Why Christian Nationalism Isn't Christian


Growing up in the Independent Fundamentalist Baptist wing of the Church, I was fed a steady diet of misinformation about the "war against Christianity" in America. 

We were repeatedly told that "the world" was against us, and we were also told that this should fill us with a sense of pride.  To be hated by the world was what we should strive for because we were called to be different. 

The key verse for this philosophy came from Jesus in John 15:18, which reads like this: “If the world hates you, you know that it hated Me before it hated you."

So, suppose you are a biblical literalist who refuses to dig any deeper into what Jesus was saying here in John's Gospel. In that case, you have what is essentially carte blanche to be as controversial and awful as you want as long as you drape it in a Christian flag. 

If anyone disagrees with you or reacts negatively to you, you are covered.  Their offense simply proves your worthiness. 

But a simple perusal of the Greek used by the author of John's Gospel indicates that Jesus was speaking directly into his own context.  He was referring to the present reality of the antipathy the religious and political leaders of his day had towards him.  

Jesus warned his followers this antipathy would also be extended to them, which is precisely what happened.  Every single one of the twelve disciples died a martyr's death.  

Further, when Jesus referred to "the world," he was actually calling out a system of belief that denied the image of God in others and acted in the exact opposite way that God would have us act as human beings---devoid of mercy, love, and grace.  

Ironically, those leaders in my former churches who perpetuated the mythology that Christians should strive to be hated by "the world" were actually placing themselves squarely on the receiving end of Jesus' rebuke of it. 

Their beliefs, teaching, theology, and interpretation of the Bible set them in opposition to the love and grace of Christ.  They became "the world" they imagined they were railing against. 

Sadly, that kind of mythology still exists within Christianity and has grown far beyond the bounds of the fundamentalist churches of my youth.  

A majority of Evangelical Christians in America hold to the belief that they are being persecuted because of their faith.  They firmly believe that there is an anti-Christian bias at work against them. 

Far too many Christians believe this even as they do everything they can to offend, marginalize, ostracize, and exclude anyone who disagrees with them or dares call them out on their hypocrisy. 

Some time ago, I read a wonderful quote from Russell Moore, who once was an executive in the upper echelons of leadership in the Southern Baptist Church--until he was essentially cast out for criticizing President Trump. 

Moore had this to say: 

Someone with an unhealthy craving for controversy can always convince himself that he's a warrior for Christ--instead of a captive to his passions.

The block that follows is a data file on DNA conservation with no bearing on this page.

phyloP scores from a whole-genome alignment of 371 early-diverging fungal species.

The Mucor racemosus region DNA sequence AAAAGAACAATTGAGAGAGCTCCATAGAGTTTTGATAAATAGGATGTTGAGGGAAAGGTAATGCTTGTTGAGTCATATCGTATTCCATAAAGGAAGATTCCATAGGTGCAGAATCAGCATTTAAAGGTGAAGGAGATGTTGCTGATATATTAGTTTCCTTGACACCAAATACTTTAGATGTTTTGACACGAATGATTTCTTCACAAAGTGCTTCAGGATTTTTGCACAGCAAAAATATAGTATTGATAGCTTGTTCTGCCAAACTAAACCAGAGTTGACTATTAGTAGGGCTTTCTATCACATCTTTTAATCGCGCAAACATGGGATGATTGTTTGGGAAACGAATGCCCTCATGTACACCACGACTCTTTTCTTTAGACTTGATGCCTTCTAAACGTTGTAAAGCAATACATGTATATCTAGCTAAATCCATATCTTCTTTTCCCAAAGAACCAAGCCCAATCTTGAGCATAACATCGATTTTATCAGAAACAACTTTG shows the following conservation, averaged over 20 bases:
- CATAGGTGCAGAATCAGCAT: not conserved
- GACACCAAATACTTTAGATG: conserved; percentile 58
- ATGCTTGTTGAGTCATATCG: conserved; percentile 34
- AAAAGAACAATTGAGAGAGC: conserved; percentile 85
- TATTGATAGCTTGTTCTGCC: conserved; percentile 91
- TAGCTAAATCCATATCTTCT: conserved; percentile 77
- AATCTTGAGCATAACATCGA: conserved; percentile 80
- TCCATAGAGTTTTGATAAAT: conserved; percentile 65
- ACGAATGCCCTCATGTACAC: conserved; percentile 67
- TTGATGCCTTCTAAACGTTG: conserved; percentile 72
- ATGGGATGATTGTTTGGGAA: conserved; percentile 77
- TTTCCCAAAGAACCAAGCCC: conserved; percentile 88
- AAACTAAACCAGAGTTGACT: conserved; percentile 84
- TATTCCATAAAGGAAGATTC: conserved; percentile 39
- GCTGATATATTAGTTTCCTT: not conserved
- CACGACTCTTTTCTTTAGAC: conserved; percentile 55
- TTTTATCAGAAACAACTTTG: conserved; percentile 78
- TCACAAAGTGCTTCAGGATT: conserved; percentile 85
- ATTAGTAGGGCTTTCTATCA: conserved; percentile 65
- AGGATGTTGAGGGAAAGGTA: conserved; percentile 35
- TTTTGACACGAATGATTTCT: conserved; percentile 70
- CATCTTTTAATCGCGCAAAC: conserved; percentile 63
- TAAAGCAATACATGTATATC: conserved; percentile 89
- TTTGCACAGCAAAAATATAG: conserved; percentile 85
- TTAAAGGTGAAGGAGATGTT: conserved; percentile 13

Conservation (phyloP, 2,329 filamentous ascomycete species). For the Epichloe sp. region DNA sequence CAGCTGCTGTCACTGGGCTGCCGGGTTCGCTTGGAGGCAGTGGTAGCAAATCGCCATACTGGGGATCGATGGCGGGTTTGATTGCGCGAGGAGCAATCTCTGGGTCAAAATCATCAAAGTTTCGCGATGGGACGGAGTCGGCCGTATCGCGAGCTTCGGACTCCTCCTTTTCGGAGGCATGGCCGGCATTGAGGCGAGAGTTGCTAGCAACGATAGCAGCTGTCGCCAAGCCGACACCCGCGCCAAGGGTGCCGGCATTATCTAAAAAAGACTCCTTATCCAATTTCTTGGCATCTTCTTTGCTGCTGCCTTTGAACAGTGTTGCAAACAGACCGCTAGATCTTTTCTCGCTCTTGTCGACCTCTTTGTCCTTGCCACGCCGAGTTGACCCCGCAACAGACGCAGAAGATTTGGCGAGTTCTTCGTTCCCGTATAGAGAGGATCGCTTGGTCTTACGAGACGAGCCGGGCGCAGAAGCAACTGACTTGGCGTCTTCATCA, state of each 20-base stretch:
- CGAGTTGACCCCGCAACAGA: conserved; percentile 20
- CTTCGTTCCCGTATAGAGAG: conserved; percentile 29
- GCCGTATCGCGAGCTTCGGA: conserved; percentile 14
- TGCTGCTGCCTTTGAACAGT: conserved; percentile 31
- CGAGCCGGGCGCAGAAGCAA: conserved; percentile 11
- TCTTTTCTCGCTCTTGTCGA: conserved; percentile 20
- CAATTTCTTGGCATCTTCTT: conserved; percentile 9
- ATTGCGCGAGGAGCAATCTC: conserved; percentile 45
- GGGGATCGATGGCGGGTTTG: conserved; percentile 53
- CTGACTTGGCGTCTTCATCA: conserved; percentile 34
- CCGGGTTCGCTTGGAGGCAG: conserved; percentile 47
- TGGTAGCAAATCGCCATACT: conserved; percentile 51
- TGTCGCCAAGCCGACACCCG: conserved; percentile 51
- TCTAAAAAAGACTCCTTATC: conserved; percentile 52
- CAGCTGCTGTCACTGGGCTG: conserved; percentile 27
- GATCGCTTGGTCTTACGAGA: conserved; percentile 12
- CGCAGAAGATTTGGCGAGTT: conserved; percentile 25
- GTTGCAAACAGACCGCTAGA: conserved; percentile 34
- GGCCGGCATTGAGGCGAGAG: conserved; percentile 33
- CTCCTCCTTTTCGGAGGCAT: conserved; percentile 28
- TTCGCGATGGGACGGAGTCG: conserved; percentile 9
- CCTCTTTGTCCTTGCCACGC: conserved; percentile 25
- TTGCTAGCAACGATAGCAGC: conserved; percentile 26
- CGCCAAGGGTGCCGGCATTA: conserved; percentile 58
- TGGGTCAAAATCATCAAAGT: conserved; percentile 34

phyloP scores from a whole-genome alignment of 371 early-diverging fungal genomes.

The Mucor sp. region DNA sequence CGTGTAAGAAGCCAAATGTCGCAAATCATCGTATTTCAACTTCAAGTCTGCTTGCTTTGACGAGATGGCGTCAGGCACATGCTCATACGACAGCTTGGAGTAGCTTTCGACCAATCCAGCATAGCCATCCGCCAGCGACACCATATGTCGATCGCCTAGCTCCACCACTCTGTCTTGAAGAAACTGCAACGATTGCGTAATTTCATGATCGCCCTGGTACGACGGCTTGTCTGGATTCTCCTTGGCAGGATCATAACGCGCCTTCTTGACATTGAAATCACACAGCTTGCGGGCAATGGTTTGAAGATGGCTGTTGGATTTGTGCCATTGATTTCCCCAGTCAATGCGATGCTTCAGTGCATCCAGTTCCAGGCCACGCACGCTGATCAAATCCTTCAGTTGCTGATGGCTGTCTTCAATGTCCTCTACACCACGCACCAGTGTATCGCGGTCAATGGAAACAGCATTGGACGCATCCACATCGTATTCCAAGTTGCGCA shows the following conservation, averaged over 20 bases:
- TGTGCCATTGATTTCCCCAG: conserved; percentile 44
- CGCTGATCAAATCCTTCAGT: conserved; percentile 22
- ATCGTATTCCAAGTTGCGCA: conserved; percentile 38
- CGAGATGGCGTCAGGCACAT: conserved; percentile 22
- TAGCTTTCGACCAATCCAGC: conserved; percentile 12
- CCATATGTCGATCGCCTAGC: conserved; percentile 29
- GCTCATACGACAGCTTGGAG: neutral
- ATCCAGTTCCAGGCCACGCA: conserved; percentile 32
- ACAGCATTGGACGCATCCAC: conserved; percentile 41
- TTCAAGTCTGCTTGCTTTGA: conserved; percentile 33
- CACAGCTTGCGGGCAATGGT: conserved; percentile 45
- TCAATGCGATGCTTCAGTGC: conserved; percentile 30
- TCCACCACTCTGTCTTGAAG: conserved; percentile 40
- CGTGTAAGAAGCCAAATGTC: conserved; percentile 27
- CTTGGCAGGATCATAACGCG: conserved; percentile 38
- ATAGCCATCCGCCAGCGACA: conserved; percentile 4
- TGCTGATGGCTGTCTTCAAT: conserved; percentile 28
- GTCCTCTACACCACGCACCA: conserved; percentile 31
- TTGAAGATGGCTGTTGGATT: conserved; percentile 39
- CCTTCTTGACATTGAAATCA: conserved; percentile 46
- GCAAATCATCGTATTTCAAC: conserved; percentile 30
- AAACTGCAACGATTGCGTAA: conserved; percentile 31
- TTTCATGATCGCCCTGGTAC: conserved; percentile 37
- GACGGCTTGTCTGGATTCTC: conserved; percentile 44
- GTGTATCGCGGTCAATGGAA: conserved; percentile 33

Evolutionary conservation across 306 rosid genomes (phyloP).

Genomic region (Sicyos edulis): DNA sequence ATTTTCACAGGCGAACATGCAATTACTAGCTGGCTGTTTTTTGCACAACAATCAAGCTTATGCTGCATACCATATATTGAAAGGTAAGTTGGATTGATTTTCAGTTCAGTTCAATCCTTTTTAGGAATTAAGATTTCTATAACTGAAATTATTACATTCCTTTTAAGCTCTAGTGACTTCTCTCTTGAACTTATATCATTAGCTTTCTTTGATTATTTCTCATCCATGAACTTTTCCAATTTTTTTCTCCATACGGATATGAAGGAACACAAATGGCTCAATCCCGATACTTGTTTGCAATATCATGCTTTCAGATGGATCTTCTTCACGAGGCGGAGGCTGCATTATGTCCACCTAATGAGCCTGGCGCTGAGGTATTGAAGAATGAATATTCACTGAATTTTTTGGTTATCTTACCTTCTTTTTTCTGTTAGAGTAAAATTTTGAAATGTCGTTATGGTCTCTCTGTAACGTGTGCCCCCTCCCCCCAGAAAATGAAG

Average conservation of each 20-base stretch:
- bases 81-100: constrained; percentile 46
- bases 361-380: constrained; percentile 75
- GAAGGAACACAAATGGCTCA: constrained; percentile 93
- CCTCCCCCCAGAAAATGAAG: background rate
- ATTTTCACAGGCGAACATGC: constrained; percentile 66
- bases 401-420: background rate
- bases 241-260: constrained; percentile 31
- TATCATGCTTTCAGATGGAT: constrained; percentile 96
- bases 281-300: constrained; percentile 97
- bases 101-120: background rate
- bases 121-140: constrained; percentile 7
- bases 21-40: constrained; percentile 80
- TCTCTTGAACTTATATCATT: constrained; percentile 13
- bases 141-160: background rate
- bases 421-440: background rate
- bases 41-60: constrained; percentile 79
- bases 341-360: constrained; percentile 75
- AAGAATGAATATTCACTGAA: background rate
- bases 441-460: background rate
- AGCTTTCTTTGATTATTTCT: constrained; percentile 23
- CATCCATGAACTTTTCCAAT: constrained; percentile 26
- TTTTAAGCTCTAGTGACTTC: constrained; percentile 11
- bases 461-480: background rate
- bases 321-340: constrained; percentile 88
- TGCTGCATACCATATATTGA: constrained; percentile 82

There's truth in that quote for all of us, no matter where we land on the continuum of what constitutes Christianity in America.  

We should always ask ourselves when trying to figure out where to stand on the significant issues of our day: "Where would Jesus be standing?"  

Would Jesus be standing with the rich and powerful or with the poor and marginalized?  Would Jesus be standing with the religious elites who reveled in their "rightness" or with the doubters and those who have been excluded by those same elites?

All you need to do is read the Gospels, and you'll have your answer to those questions and more.  Jesus always took the side of the downtrodden.  

And there's also this... 

The Apostle Paul wrote in his letters to the early Church that followers of Jesus should do everything they could to be at peace with everyone around them.  He also taught that followers of Jesus didn't need to walk around rebuking and reviling anyone who wasn't a Christian.  

Paul's message of God's unconditional and far-reaching love was often too much for people who didn't want to see God that way, and it got him into a lot of trouble. 

Paul had a group of early Christian "fundamentalists" who followed him around, telling everyone that he was preaching and teaching heresy.  They refuted his teachings on how God was for everyone and that anyone could follow Jesus.  

Funny old world, ain't it?  

This leads me to say that the rise of Christian nationalism in America is probably one of the greatest threats to Christianity since it became co-opted by the Roman Empire.  

The early Christians were persecuted because they believed in love and sacrifice.  They were accused of being unpatriotic and lacking family values.  They were also admired by many because of the way they served one another and their neighbors.  

All that began to change when Christianity became the religion of the Empire. The persecuted far too quickly became the persecutor.  

The ground of our being as followers of Jesus is Jesus himself.  Jesus is the great Unifier, the One who brings everyone to the table to be fed through his body and blood.  Jesus is the great Example of how we should live and move in the world. 

Jesus alone.  

Jesus didn't come to found a religion.  Jesus didn't come to spark a nationalist movement.  Jesus came to "seek out and rescue" those who have been excluded and lost.  

And so should we.  

May we learn what it means to share and live this great truth and to do so in courageous and winsome ways.  And may the grace and peace of our Lord Jesus Christ be with us all, now and forever. Amen.  


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